What containers are great at is scaling out.  If you keep your container images small then services like Kubernetes can spin up new instances of your service quickly in response to increased demand.  The image size is particularly important when a host must download the image from a repository.

To keep the time it takes to spin up the new container you should also only have one process per container.  If the host has to start a lot of processes in your container then there will be a lag before the new container can start processing requests.

Lifting to the cloud

As previously mentioned, if you anticipate that your solution could eventually go to the cloud then you should select services that make that migration as easy as possible.  Either create Micro-Services that allow you to put the database in a container, plan to migrate databases or other services to the cloud, or configure tunnels that will allow secure access to services behind your firewall (Azure ExpressRoute or an AWS VPN).

Logging

Containers are ephemeral and when a container goes away anything it contained is deleted.  So if your application is writing log files you should plan for a way to move those files out of the container.  Tools like Splunk can help with this, but then you’re running more than one process per-container.  Another option is to write logs files in to a blob storage container like Azure Blog Storage or AWS S3.

Regardless of how you do it, just having a strategy ahead of time will save you a lot of pain when your application is in production and stops behaving like it should.

Development workflow

This is where I think containers are going to have the biggest impact.   Self-hosting a solution is important for productively and quality assurance.   Self-hosting a solution means that the developer can host the entire solution on his workstation.   Trying to share resources like a database rapidly becomes a huge pain.  I often write unit tests that will clear several tables, load several tables with known data and then perform a series of unit tests that check tables for the results.  If I’m sharing the database with other developers they are going to get annoyed with me and we’ll end up running our unit tests less frequently as a result.  But if everybody is self-hosting the solution then we don’t have to worry about each other and can go nuts with our testing which usually increases the quality of the finished product.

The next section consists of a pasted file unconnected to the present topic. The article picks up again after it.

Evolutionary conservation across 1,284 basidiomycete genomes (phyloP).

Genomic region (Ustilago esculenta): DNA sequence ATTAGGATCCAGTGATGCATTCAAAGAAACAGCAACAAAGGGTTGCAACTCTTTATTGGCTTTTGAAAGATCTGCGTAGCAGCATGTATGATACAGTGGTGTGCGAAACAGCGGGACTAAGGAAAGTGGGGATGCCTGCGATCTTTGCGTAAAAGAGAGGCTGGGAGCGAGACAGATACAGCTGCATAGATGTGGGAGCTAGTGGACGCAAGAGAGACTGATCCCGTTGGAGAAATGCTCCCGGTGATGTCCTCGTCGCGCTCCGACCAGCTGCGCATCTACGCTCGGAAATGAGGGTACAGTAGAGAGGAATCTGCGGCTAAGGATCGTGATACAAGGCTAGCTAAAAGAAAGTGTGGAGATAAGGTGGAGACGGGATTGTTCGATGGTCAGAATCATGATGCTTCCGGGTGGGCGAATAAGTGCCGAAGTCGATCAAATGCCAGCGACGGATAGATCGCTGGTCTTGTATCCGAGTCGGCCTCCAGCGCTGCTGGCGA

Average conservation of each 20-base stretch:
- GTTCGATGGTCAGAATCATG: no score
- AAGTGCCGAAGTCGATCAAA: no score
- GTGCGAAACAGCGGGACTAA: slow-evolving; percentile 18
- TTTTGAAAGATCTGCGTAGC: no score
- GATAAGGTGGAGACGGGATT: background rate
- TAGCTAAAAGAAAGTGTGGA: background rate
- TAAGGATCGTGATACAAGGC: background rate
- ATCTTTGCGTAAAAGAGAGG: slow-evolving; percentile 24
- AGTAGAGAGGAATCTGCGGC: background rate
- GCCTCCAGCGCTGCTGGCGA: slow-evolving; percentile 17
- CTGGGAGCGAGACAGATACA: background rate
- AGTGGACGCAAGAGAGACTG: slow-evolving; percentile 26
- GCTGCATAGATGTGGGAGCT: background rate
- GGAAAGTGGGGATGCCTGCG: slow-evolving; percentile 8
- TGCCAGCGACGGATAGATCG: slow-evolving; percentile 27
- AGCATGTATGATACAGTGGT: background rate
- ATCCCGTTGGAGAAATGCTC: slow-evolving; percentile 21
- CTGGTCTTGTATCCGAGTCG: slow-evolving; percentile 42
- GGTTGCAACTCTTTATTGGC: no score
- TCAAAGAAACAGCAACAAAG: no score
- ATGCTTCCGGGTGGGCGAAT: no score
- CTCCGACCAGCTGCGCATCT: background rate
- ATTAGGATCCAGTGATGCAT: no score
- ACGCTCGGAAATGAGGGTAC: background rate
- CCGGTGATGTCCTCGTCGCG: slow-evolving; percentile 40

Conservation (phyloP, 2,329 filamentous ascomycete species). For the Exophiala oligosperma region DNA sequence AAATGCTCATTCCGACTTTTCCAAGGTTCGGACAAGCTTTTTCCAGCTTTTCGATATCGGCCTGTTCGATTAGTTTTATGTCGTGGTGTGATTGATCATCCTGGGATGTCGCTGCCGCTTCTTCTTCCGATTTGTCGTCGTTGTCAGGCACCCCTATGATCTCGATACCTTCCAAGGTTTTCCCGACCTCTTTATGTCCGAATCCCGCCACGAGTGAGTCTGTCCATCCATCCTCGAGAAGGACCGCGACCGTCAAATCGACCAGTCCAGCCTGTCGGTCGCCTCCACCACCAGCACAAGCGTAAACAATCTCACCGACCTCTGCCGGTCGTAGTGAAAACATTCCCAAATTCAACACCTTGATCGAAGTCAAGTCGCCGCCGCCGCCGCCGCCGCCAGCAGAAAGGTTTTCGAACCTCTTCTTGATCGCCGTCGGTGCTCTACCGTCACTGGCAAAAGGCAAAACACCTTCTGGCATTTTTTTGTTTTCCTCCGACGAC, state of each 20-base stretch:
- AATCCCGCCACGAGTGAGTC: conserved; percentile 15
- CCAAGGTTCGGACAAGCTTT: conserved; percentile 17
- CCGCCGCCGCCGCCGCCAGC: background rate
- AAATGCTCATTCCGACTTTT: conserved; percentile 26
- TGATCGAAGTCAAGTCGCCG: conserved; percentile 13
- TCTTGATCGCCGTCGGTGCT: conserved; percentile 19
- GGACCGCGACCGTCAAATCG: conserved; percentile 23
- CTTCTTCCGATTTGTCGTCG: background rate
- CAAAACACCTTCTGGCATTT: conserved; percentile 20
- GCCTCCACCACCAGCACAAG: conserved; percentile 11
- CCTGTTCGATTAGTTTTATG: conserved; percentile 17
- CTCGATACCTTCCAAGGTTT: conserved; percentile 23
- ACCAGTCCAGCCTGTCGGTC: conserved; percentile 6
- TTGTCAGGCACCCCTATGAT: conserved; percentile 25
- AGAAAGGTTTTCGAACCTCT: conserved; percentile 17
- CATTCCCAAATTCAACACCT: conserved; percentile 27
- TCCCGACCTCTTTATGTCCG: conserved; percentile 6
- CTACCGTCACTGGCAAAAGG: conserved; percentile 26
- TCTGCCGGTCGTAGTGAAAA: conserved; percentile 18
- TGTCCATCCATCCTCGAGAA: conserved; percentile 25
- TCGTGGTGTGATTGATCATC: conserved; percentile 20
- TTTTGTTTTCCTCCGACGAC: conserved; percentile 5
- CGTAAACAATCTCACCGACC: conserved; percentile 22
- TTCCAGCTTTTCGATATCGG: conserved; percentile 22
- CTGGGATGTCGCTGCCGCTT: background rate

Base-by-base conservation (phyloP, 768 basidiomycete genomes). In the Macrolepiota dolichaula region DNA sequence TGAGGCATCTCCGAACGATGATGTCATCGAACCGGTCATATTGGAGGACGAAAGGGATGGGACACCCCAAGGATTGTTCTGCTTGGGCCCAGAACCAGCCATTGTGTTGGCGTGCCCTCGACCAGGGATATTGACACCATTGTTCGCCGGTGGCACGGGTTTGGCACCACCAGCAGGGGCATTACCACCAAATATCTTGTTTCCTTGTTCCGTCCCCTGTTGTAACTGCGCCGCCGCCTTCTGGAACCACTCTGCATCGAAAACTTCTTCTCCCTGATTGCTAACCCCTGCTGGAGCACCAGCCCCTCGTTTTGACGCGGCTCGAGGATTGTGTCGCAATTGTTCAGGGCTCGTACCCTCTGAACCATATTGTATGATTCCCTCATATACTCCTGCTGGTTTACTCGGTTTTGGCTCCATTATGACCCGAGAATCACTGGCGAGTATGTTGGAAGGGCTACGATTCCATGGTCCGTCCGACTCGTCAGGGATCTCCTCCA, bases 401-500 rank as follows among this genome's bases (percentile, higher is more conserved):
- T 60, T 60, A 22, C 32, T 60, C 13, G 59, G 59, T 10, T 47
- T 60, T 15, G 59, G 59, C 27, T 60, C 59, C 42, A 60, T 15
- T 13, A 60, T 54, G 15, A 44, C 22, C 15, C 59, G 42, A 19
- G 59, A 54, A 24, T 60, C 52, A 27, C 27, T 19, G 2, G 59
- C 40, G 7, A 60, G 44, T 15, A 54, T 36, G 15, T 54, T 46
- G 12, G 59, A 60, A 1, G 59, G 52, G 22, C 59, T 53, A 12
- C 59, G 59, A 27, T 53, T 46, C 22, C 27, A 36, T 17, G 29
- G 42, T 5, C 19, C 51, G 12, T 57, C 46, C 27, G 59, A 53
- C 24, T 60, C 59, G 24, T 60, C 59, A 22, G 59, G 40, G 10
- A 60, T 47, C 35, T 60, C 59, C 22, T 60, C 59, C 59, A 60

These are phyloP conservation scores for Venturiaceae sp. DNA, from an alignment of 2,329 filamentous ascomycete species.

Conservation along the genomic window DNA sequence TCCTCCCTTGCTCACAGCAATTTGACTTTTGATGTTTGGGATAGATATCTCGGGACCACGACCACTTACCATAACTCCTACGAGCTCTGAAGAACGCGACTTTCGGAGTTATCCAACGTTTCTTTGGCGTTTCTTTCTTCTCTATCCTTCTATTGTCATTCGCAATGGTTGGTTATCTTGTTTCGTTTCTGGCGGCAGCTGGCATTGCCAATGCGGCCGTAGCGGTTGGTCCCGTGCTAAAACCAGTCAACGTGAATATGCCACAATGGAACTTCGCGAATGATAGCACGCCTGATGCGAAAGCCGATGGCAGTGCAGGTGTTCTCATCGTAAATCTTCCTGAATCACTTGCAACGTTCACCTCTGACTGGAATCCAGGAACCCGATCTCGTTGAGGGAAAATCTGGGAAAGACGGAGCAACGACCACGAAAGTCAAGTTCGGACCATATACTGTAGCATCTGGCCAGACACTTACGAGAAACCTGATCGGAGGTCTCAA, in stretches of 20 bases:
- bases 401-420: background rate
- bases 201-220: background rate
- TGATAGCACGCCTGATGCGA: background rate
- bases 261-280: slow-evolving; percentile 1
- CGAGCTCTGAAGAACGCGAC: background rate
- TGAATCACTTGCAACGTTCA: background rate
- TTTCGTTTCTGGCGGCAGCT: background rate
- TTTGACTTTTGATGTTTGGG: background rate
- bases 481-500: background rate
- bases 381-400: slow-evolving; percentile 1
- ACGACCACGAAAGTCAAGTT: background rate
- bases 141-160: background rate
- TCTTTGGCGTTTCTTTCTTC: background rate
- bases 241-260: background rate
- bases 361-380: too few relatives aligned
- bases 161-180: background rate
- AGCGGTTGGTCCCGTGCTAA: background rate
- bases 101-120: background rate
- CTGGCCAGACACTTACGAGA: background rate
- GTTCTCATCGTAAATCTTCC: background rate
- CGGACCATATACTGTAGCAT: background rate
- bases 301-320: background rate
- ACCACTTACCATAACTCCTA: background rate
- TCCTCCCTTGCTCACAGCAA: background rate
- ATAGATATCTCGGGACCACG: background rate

Even though I think putting database servers in containers isn’t a great idea, in the development environment I think it is brilliant.

The sample application I built is able to download the MySql image and my DB builder base image, build the DBInit image, spin up MySql and DBInit and then run the scripts in DBInit in about 15 seconds.  Yes, I have a faster internet connection, but once I have the images cached the time it takes is even shorter.  So I can go through the code/build/debug cycle very quickly and not spend a lot of time waiting for the build step to finish.  Adding in unit tests to the build phase will slow it down, but also reduce the time I spend in the debug phase so it’s a fair trade.  I’m looking to see if I can get things like Sitecore in to a container so I can work with it this way as well.

Conclusions

At this point my view is that containers don’t have a direct impact on how you put your solution together.  Yes, I feel that using Linux containers is currently a better choice than Windows containers, but I think over time they will gain parity.  But the usual patterns you use writing your application don’t change.  If you’re an experienced ASP.NET MVC developer what you did before is what you’ll do now.  Your solution will just be deployed in a container.  If you adapt your workflow to take advantage of this then you’ll have an easier time delivering higher quality solutions.  I think that is a pretty big win.